St. Louis County Department of Health reports the daily pollen and mold counts, which are for the entire St. Louis metropolitan area, to the local media and to health organizations such as the American Lung Association.


The daily pollen and mold count is also available by phone: call the Pollen Information Line at 854-6825 for a recorded announcement which is updated at 11:00 a.m. daily.


"People who are sensitive to aero-allergens may find it useful to monitor daily pollen levels so they can reduce their exposure when levels are high," said Dr. Livingston. "Avoiding outdoor activities such as jogging, especially in the early morning hours, can help," she added.


For more information on pollen and mold, or to request a free brochure, please call St. Louis County Department of Health at 854-6833.


Contact: Dr. Robert Nicolotti, Director, Environmental Health Laboratories, 854-6830.

Visit the Environmental Services home page of the Department of Health.

Find out more about pollen counts.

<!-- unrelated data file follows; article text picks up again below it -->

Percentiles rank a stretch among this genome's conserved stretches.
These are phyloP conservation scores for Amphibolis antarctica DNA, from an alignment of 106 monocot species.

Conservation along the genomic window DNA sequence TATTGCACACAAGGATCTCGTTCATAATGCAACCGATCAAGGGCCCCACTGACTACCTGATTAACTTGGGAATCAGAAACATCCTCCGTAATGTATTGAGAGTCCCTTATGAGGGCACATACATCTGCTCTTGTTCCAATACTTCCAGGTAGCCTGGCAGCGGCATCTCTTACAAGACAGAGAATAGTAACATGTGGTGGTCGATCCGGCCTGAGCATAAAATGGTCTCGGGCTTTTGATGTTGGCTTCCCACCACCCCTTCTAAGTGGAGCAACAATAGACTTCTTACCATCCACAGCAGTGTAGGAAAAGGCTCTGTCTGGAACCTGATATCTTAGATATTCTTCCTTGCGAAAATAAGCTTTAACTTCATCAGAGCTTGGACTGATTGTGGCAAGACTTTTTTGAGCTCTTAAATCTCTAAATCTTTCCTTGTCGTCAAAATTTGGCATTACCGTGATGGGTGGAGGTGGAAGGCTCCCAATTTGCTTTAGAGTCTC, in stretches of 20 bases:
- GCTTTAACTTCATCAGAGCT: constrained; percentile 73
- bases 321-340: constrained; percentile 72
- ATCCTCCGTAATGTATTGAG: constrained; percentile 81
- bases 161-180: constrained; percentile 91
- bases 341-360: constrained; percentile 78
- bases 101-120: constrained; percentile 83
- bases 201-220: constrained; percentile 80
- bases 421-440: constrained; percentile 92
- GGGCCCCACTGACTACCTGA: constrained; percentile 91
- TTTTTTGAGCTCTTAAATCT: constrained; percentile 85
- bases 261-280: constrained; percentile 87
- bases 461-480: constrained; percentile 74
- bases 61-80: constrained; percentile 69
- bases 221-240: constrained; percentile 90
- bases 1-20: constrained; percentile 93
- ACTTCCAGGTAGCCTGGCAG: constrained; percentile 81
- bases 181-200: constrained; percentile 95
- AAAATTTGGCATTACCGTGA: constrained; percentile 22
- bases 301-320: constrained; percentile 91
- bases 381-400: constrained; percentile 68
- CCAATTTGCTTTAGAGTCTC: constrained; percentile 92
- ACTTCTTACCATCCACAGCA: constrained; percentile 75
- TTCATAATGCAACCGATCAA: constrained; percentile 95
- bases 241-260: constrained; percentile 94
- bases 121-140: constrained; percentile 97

Python at County Animal Shelter Spurs Reminder:
Registration Required for Exotic Pets


(March 25, 1998) – When police officers on a drug raid found four pit bulls and a very large python in an north County house, they called St. Louis County Animal Control to come pick up the animals. The dogs were later returned to their owner, but the eleven and a half foot (11' 6") python, which was not properly registered, is being held at the County's North County Animal Shelter.


According to Dr. Paula Livingston, DDS, MPH, Director, St. Louis County Department of Health, "Our Animal Control ordinance requires that non-domestic animals be registered with the health department. We are concerned than any exotic pet be housed in a way that is safe and appropriate for the animal, and for County residents." Dan Knox, DVM, Manager of Animal Control, says they are trying to find an appropriate home for the snake.